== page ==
The case concerned a business transfer agent and not someone who was an estate agent as commonly understood. However, the agent’s business clearly involved the acquisition and disposal of interests in land and came within the definition of “estate agency work” under the Estate Agents Act 1979. This meant that under Regulation 33 of the Money Laundering Regulations 2007, the agent had to be registered with the Office of Fair Trading in order to carry out “estate agency work”.
In February 2010, the agent entered into a contract to act on behalf of a vendor who wished to sell his restaurant and public house in return for a commission of £40,000 and a registration fee of £9,000. At the time the contract was entered into the agent was not registered with the OFT. The effect of this was that when the agent came to sue for its fees, it was met with a defence that the contract was unenforceable due to illegality as a result of the agent’s non-registration with the OFT at the time the contract was entered into.
The Court accepted this analysis and dismissed the agent’s claim, the Judge adding “It is not for the court to consider whether the sanction of rendering illegal the contracts of unregistered “estate agents” is disproportionate”.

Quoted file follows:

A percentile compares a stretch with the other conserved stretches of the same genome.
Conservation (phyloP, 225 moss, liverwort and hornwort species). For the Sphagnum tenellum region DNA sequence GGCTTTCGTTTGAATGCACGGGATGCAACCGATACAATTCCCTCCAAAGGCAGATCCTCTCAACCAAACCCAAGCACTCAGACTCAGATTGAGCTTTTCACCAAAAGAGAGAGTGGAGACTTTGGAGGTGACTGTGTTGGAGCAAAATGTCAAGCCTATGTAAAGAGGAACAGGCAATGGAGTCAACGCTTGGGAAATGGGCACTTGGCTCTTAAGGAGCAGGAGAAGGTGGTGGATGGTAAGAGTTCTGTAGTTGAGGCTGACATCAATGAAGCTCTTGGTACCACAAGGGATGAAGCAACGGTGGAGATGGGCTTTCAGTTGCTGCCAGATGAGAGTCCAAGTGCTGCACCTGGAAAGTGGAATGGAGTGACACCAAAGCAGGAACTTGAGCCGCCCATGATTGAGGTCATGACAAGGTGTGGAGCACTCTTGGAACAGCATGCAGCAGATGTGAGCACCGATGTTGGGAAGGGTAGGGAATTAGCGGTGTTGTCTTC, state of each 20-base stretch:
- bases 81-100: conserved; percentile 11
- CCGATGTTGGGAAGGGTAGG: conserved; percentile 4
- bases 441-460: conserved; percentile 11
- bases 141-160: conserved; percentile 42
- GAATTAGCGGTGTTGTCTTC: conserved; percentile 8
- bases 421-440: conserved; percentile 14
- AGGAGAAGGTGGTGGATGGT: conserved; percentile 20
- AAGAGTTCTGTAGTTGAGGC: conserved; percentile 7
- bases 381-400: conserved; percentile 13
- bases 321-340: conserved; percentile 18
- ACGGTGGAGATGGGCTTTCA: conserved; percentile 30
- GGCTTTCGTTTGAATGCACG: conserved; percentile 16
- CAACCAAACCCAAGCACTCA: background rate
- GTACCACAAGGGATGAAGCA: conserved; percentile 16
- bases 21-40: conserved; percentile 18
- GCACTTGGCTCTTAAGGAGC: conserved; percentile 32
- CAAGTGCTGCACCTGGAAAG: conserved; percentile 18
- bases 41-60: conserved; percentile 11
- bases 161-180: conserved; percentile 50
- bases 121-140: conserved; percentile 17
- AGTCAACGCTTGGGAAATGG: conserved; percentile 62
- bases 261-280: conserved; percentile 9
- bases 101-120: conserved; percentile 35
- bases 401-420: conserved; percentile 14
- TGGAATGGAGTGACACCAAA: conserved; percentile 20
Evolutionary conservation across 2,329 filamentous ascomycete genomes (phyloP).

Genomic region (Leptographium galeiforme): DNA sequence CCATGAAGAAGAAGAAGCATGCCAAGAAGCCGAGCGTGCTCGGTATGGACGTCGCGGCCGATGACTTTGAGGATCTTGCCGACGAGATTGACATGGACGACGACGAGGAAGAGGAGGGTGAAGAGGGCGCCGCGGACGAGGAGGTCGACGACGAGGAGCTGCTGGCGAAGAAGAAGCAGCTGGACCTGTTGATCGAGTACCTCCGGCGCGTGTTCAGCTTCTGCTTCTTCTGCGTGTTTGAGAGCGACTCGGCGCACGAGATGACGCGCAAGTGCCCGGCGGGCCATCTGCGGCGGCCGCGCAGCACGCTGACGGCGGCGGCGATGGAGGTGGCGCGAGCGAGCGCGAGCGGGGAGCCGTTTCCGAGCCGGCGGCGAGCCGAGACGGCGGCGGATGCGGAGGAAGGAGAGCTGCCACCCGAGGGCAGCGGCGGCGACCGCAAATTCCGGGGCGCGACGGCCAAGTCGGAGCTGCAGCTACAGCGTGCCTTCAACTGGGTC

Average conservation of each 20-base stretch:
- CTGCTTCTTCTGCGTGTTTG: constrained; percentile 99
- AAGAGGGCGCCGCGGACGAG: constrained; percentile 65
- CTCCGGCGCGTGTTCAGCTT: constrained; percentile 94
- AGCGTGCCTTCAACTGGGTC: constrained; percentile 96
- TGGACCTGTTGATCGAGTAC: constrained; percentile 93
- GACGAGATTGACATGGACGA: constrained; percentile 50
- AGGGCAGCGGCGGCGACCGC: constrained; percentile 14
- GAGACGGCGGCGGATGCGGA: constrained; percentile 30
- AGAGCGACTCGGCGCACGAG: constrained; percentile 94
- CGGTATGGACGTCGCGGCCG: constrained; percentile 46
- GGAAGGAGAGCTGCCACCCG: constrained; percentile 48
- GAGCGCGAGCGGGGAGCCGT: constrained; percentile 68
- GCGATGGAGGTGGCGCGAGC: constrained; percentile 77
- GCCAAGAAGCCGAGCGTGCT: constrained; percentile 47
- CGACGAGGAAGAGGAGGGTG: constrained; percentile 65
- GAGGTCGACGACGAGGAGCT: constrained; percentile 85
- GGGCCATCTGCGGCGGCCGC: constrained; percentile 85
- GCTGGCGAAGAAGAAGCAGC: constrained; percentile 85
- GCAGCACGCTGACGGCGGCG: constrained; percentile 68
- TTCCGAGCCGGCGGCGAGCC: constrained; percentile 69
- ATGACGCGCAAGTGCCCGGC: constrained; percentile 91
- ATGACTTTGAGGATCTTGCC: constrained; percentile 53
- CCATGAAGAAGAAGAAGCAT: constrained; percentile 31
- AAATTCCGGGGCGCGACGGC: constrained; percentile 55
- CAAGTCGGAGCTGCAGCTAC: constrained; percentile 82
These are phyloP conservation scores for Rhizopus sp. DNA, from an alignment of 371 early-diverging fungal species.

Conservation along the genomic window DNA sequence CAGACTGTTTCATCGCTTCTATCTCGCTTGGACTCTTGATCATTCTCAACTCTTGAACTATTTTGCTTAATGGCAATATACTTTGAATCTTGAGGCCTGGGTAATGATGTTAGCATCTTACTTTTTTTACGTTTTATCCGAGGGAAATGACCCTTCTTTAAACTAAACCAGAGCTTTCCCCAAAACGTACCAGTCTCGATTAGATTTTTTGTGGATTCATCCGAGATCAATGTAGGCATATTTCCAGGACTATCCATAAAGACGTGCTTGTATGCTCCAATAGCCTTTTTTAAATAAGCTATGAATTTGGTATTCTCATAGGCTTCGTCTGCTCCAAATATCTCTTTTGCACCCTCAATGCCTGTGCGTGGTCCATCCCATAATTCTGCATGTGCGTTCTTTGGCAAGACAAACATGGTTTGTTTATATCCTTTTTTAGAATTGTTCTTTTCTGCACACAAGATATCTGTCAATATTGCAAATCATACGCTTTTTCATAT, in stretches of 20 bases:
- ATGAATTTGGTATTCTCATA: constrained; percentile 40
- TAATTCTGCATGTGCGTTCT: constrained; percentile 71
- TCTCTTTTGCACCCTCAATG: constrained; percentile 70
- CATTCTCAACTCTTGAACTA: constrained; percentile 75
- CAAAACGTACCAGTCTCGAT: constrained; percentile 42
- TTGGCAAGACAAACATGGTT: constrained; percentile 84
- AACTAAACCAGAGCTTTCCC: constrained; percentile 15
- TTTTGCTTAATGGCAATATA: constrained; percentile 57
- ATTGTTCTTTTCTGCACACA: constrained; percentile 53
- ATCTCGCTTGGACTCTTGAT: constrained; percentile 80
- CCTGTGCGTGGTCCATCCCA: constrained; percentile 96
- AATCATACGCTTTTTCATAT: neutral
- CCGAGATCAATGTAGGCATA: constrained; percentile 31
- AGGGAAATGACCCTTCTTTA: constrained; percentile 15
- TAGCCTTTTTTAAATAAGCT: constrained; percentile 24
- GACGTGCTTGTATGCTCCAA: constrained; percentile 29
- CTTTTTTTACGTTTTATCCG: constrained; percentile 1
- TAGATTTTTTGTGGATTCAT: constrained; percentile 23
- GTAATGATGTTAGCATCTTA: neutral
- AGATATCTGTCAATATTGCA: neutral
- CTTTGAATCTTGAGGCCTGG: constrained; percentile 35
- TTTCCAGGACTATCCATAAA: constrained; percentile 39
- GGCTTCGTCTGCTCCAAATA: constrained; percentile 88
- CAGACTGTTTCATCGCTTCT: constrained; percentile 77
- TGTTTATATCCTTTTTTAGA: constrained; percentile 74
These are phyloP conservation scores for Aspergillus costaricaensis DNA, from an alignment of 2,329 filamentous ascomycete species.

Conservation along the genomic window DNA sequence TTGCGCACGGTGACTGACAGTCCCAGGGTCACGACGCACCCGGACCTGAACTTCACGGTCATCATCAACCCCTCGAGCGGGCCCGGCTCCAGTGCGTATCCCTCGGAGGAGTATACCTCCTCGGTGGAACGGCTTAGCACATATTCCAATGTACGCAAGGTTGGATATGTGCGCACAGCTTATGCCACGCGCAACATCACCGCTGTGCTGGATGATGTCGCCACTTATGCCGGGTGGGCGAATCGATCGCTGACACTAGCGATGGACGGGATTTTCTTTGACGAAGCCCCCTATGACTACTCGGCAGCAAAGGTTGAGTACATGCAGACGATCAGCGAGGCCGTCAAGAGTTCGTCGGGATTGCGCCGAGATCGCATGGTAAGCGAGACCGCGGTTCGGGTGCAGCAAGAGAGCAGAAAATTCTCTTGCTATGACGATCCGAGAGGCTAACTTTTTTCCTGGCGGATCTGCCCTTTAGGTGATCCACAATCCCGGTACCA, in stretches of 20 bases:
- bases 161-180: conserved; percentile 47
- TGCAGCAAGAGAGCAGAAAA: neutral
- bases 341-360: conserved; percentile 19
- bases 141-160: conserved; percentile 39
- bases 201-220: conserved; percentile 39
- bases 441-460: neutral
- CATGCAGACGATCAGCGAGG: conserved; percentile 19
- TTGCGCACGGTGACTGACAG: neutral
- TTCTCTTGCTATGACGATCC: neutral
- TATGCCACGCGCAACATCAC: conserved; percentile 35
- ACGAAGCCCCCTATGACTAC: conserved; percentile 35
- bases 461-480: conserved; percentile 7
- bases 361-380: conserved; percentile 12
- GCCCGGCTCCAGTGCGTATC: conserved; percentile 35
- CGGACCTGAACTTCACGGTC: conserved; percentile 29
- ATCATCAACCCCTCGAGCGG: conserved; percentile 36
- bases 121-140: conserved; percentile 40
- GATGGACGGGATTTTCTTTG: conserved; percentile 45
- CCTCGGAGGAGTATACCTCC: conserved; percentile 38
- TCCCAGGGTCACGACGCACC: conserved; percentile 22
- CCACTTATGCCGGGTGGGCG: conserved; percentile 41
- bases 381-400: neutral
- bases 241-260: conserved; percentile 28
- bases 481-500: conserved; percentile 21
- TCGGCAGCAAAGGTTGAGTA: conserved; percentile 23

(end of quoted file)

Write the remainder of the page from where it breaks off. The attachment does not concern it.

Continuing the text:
The case is a good example of the policy that a court will not enforce illegal contracts even if the result appears harsh or disproportionate.
If you have any questions or wish to discuss any issues raised in this blog please contact Simon Lockley. Simon is a Director with our Commercial Disputes Litigation Management team and a member of the firm’s Civil Fraud Asset Recovery Unit which provides specialist loss recovery and employment advice to corporate victims of workplace fraud.
Please note this information is provided by way of example and may not be complete and is certainly not intended to constitute legal advice. You should take bespoke advice for your circumstances.